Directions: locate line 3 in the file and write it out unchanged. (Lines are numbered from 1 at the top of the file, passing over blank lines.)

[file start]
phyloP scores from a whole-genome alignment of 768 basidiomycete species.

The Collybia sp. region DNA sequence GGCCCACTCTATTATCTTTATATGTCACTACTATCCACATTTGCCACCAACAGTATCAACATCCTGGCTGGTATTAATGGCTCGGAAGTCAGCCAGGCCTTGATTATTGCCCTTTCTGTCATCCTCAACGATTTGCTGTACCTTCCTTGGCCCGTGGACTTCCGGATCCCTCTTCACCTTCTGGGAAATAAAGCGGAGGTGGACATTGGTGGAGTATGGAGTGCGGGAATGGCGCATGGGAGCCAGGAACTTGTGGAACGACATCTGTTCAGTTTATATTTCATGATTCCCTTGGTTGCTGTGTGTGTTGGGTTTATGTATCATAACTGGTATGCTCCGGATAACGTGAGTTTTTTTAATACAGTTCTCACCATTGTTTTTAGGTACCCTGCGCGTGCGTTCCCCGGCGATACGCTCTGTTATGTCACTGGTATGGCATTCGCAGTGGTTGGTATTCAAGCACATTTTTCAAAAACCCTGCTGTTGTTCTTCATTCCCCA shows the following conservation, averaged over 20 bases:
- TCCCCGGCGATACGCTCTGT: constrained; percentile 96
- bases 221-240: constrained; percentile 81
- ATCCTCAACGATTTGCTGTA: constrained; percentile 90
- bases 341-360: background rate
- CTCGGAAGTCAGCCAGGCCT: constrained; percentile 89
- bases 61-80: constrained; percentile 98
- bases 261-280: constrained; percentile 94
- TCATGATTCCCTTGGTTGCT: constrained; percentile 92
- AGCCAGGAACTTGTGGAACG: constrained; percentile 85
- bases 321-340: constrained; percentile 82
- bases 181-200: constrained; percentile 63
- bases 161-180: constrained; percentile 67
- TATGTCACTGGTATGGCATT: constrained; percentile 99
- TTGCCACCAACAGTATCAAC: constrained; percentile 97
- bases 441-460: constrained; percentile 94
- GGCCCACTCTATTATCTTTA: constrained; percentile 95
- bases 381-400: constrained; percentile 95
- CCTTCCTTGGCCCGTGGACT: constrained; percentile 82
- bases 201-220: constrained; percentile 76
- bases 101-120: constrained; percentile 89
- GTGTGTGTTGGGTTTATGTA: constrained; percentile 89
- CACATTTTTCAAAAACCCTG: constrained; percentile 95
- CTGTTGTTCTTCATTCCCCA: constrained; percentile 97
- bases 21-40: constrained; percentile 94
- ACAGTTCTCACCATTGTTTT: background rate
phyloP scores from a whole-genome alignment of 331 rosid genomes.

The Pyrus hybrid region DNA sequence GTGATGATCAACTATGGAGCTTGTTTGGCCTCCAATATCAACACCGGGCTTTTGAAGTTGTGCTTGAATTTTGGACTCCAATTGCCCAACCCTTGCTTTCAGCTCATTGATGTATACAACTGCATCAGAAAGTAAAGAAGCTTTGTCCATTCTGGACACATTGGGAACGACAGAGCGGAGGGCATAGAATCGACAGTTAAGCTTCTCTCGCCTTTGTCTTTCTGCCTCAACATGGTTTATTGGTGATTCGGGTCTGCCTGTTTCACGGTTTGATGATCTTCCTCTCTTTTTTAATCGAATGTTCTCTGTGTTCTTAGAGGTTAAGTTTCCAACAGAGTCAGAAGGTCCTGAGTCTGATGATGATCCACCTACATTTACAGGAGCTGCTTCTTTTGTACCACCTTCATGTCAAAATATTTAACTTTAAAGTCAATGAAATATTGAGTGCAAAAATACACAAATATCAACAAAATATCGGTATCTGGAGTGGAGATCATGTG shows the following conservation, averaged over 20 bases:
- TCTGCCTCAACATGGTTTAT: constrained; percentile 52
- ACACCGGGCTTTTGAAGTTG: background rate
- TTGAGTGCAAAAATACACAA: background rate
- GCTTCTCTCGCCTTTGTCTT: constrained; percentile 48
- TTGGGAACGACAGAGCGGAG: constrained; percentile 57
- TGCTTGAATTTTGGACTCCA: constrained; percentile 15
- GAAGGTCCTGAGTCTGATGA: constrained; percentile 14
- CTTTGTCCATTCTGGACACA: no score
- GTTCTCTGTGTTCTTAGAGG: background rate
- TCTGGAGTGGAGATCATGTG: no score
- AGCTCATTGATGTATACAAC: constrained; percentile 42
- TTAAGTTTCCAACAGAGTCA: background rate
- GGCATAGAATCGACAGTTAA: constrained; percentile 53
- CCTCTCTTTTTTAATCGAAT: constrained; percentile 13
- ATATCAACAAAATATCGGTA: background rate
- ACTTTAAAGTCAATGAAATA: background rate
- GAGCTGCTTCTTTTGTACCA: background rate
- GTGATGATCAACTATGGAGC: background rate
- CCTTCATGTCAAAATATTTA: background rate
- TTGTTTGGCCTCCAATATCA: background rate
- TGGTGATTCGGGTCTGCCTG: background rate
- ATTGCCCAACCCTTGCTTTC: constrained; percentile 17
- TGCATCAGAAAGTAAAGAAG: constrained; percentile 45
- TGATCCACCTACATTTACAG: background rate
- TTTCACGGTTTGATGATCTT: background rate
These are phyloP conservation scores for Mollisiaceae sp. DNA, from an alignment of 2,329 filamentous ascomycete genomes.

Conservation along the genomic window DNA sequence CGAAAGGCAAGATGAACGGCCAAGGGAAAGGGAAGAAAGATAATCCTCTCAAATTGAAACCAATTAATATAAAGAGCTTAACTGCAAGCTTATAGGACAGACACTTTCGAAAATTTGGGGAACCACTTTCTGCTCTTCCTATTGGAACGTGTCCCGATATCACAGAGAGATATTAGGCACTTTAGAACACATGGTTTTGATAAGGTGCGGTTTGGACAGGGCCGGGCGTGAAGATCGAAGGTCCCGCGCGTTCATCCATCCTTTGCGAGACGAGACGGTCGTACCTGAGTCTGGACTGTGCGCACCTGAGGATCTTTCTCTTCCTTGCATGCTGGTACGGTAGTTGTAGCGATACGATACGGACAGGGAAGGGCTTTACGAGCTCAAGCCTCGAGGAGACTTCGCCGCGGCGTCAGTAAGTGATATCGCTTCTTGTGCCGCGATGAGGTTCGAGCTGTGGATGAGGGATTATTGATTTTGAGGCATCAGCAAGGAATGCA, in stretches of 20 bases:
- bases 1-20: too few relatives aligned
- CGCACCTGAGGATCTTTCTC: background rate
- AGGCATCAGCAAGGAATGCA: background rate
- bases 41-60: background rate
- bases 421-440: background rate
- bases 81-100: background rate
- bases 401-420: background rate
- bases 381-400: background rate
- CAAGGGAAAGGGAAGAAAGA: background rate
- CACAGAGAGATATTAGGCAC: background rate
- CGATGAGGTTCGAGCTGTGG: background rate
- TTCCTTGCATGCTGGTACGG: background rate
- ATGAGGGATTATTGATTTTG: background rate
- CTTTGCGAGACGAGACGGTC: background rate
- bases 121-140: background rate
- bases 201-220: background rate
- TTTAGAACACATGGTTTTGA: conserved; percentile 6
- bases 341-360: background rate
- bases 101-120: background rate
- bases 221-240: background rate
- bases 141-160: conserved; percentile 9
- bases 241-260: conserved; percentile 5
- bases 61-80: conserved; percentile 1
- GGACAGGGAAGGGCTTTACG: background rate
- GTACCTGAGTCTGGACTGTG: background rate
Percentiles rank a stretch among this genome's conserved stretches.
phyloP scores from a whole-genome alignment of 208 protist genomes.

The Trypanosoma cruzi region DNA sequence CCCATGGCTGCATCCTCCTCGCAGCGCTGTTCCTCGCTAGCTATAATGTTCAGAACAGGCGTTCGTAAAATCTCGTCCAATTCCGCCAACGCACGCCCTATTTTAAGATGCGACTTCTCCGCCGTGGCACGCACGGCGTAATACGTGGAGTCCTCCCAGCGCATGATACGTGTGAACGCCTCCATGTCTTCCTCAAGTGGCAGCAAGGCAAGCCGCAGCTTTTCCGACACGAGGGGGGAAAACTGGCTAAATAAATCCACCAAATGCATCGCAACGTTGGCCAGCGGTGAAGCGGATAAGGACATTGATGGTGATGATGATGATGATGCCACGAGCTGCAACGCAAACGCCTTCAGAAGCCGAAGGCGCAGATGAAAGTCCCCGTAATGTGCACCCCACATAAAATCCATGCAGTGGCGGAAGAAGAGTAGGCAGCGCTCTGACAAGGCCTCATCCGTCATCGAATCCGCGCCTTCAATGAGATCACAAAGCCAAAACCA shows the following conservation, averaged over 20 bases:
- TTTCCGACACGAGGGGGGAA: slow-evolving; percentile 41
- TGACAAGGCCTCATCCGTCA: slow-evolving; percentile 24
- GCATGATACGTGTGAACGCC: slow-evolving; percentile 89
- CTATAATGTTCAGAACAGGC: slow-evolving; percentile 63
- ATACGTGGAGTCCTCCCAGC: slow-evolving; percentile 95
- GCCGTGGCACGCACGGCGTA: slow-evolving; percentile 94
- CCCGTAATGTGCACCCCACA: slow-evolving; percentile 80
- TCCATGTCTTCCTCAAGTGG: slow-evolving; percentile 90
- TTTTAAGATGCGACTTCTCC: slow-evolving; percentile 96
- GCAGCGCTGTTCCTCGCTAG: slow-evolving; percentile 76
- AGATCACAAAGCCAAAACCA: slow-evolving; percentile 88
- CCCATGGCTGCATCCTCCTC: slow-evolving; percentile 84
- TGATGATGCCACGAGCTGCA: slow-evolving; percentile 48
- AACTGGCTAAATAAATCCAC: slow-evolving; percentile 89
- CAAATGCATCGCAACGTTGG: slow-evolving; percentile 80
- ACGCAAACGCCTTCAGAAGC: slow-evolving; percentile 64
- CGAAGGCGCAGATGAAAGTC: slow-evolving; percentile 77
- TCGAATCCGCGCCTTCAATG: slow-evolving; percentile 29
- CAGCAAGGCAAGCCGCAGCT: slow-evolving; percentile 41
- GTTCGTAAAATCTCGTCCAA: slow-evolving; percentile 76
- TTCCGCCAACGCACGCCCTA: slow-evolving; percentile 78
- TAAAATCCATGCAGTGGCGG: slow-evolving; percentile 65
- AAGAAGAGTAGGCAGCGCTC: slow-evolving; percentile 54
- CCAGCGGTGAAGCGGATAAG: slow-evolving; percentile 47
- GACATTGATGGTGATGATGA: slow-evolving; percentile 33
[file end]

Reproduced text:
- TCCCCGGCGATACGCTCTGT: constrained; percentile 96